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Don’t fall victim to ‘the silent killer’

Pictured at the launch of Carbon Monoxide Awareness Week 2012 at Mossley Mill are (l-r) Alasdair King, Catherine McFerran, Katrina Davidson, Mayor Victor Robinson, Tony Brunton, Allan Vickers, NBC Chief Executive Jacqui Dixon, Tom Durrant, Lynn Griffiths and George Davidson. INNT 48-501CON

Pictured at the launch of Carbon Monoxide Awareness Week 2012 at Mossley Mill are (l-r) Alasdair King, Catherine McFerran, Katrina Davidson, Mayor Victor Robinson, Tony Brunton, Allan Vickers, NBC Chief Executive Jacqui Dixon, Tom Durrant, Lynn Griffiths and George Davidson. INNT 48-501CON

HOME Accident Prevention Newtownabbey is warning people to be aware of the risks of carbon monoxide (CO) poisoning.

The group used the launch of Carbon Monoxide Awareness Week 2012 (November 19 - 23) to reinforce the message that carbon monoxide can kill in minutes.

The launch event at Mossley Mill was attended by Catherine McFerran and George and Katrina Davidson from Whiteabbey, who set up the Gis A Hug Foundation to raise awareness about ‘the silent killer’ after their teenage sons, Neil and Aaron, were tragically killed by CO poisoning while on holiday in Castlerock in August 2010.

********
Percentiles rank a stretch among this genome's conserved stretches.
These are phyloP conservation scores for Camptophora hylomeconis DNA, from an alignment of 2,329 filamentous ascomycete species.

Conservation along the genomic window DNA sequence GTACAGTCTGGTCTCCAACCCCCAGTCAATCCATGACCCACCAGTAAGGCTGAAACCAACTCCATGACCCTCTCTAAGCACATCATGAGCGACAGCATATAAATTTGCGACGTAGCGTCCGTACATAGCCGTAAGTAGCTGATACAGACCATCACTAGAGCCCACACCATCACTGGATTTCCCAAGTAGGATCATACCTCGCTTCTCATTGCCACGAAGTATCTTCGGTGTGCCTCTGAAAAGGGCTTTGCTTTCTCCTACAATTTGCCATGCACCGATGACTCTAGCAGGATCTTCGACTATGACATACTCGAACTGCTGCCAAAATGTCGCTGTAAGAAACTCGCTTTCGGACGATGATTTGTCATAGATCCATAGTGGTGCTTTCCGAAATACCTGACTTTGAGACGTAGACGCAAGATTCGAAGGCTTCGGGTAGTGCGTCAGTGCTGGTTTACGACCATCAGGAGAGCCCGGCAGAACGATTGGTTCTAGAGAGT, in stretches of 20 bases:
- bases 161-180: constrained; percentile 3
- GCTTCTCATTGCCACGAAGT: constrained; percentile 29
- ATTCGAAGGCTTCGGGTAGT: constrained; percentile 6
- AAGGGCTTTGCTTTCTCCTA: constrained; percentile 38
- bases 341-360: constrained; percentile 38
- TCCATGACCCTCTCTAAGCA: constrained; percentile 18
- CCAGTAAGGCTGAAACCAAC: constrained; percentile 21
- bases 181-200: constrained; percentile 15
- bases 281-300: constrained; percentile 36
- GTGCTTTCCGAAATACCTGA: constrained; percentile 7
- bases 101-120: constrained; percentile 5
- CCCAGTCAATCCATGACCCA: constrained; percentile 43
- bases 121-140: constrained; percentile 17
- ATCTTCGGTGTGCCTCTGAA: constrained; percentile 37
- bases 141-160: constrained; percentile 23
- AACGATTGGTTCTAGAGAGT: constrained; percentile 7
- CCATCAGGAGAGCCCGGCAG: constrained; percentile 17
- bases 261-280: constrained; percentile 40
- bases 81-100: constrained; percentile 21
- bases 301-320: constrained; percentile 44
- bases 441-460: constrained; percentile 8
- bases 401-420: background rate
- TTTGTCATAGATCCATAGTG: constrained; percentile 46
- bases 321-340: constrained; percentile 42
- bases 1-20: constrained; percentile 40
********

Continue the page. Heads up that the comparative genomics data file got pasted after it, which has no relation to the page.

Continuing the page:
“Events like this provide a great platform to make people aware of the dangers of carbon monoxide. Through raising awareness we aim to reduce incidents, fatalities and ill health due to carbon monoxide poisoning by providing information of how carbon monoxide is caused, how to prevent it and how to detect it,” Mrs McFerran commented.

Carbon monoxide is produced by the incomplete combustion of gas, oil and solid fuels. Common sources of the gas include vehicles running in confined spaces, blocked chimneys and flues, portable fuel burning heaters and defective gas appliances.

It is known as ‘the silent killer’ as it cannot be seen and has no taste or smell. But there are warning signs to look out for including coal or wood fires that burn slowly or go out, sooty stains on or just above oil or gas burning appliances, a gas boiler flame that normally burns blue burning orange or yellow instead.

Symptoms of carbon monoxide poisoning include flu symptoms without a fever, dizziness, fatigue, headaches, nausea, vomiting, sleepiness or confusion. Anyone suffering these symptoms is advised to put out their fire or turn off any appliance which could produce CO gas, ventilate their home and see a doctor at once.

To help prevent CO poisoning all heating appliances should be serviced annually by a qualified engineer, chimneys swept regularly and air vents kept free from obstructions.

All householders are also urged to buy and fit an audible CO alarm in their home. Alarms that meet British or European standards (BS Kitemark or EN 50291) cost as little as £20 and can be purchased from DIY stores.

For further information contact Home Accident Prevention Newtownabbey on 9034 0000, visit www.co-awareness.co.uk or log on to www.gisahugfoundation.co.uk

 
 
 

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